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When do drivers yield to cyclists at unsignalized roundabouts?: Empirical evidence and behavioral analysis
KTH, School of Architecture and the Built Environment (ABE), Transport Science, Transport Planning, Economics and Engineering.ORCID iD: 0000-0002-7080-5176
KTH, School of Architecture and the Built Environment (ABE), Transport Science, Transport Planning, Economics and Engineering.
KTH, School of Architecture and the Built Environment (ABE), Transport Science, Transport Planning, Economics and Engineering.
2015 (English)In: Transportation Research Record, ISSN 0361-1981, E-ISSN 2169-4052, no 2520, 25-31 p.Article in journal (Refereed) Published
Abstract [en]

Cycling popularity has shown an increasing trend during the last decades in many cities of Europe and USA because of its environmental and health benefits. However, cyclists are frequently involved in traffic accidents, especially, when they interact with vehicles at unsignalized intersections. There is still lack of evidence and analysis on how such interaction is performed. This paper explores empirical evidence of the vehicle-bicycle interaction on a typical Swedish roundabout, and provides insights into factors influencing car drivers’ yielding decisions when they interact with cyclists. The vehicle-bicycle interaction was divided into category groups (Non-Conflict, Conflict, Yield, and Non-Yield) and their speed differences were analyzed by group. Furthermore, a discrete choice model was developed to estimate behavioral aspects of such interactions. The observed data showed a higher and significant speed variation among vehicles, whereas bicycles exhibited lower variation across the groups. The modelling results revealed that the yielding probability decreased when the speed of the vehicle was higher. On the other hand, the bicycle speed had little impact on drivers’ decision to yield. More importantly, the yielding probability increased significantly by the proximity of the cyclist to the conflicting zone. The yielding rate of drivers can be improved by keeping vehicles’ speed under 20 km/h, as drivers have the capacity to detect and yield to cyclists.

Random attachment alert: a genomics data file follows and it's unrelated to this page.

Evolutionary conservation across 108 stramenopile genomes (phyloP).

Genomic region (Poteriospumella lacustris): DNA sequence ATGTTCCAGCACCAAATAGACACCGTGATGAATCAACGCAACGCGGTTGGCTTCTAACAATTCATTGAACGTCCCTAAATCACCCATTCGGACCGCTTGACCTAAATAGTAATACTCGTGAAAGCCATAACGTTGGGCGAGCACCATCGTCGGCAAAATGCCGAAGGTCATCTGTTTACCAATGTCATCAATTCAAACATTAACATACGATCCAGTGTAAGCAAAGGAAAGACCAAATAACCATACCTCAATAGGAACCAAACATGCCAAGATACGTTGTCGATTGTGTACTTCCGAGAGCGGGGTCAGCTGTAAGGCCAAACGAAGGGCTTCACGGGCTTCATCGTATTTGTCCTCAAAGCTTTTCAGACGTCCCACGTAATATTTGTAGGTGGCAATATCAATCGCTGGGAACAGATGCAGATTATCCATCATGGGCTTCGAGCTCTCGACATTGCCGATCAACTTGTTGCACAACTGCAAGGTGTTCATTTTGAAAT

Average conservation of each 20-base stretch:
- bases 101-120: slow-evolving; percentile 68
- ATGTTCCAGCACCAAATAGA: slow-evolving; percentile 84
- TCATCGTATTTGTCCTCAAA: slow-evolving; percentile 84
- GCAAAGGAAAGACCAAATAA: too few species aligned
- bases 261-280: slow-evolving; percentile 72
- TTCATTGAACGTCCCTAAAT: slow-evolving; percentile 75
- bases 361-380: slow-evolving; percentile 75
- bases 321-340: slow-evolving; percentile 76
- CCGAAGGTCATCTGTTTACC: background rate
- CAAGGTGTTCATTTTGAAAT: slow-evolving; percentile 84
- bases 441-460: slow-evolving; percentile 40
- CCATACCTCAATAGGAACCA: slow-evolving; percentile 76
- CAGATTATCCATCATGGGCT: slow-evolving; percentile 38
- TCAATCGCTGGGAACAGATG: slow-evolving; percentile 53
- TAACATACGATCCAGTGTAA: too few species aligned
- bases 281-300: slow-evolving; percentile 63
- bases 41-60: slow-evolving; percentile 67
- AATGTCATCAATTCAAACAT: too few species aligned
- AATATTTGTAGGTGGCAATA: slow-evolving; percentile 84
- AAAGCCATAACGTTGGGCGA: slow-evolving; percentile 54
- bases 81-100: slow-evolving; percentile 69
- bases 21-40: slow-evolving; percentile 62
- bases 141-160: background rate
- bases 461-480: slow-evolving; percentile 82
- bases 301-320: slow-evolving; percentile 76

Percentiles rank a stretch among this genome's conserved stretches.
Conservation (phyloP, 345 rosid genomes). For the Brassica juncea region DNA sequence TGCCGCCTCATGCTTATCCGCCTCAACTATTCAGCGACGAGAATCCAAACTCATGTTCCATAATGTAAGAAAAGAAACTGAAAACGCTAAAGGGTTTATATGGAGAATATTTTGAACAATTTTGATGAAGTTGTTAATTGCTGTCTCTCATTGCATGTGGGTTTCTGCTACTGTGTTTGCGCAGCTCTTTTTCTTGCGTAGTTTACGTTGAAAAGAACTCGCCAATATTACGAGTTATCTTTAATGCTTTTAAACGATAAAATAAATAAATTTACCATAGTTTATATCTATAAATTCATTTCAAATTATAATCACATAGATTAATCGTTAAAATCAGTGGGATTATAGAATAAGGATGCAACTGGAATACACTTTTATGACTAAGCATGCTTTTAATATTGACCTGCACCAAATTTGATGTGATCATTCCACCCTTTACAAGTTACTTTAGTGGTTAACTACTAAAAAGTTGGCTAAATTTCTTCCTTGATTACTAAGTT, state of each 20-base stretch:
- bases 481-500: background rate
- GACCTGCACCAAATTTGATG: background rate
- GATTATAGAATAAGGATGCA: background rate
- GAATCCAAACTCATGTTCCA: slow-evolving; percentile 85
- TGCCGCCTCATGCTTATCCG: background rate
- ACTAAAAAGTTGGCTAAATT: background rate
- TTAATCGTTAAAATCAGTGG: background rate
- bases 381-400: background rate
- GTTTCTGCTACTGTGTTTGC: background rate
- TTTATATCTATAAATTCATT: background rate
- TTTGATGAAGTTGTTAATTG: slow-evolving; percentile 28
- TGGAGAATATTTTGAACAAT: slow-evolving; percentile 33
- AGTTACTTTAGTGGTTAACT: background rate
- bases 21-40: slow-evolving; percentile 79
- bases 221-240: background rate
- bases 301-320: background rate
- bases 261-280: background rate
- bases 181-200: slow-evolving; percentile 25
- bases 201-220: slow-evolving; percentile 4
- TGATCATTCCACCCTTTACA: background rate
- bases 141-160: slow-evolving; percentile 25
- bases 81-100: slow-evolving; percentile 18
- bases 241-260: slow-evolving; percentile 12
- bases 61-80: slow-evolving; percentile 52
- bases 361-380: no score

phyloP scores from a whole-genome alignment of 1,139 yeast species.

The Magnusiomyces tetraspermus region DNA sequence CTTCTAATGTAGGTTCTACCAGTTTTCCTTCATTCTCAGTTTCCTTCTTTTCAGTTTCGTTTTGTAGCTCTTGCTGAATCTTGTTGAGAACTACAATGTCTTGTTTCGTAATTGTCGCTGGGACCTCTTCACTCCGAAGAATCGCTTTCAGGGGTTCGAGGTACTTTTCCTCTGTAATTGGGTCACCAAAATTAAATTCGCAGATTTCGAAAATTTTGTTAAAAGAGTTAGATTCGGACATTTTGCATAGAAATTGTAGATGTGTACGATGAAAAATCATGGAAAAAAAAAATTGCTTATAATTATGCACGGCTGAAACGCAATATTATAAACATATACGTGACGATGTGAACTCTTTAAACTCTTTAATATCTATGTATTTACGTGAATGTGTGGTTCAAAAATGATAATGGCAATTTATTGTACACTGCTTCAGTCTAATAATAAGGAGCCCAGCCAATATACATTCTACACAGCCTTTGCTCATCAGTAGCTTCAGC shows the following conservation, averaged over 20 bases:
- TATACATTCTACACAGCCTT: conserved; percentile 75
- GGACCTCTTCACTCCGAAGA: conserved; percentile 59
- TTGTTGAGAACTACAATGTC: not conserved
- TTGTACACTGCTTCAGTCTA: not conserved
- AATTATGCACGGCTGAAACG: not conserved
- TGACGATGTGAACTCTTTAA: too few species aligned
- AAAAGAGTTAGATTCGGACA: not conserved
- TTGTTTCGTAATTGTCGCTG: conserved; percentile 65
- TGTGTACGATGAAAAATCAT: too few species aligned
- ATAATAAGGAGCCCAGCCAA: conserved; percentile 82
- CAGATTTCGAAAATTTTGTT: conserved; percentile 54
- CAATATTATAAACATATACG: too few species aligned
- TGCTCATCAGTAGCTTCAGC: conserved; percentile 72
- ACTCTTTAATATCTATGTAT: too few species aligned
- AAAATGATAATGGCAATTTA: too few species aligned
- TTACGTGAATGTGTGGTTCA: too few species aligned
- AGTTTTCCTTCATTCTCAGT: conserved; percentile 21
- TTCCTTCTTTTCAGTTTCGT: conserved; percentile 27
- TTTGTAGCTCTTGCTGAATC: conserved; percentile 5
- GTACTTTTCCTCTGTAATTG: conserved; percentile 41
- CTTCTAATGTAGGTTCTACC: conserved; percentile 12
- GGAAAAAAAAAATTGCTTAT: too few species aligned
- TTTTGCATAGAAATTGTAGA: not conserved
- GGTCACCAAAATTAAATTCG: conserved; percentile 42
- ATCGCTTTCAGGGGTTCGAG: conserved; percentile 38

Place, publisher, year, edition, pages
2015. no 2520, 25-31 p.
Keyword [en]
Vehicle-bicycle interaction, roundabout, yielding behavior, logistic regression models
National Category
Transport Systems and Logistics
Research subject
Transport Science
URN: urn:nbn:se:kth:diva-163553DOI: 10.3141/2520-04ISI: 000371445000004OAI: diva2:800906
94th Annual Meeting of The Transportation Research Board. January 11-15, 2015 Washington, D.C., USA

QC 20150417. QC 20160411

Available from: 2015-04-08 Created: 2015-04-08 Last updated: 2016-05-13Bibliographically approved

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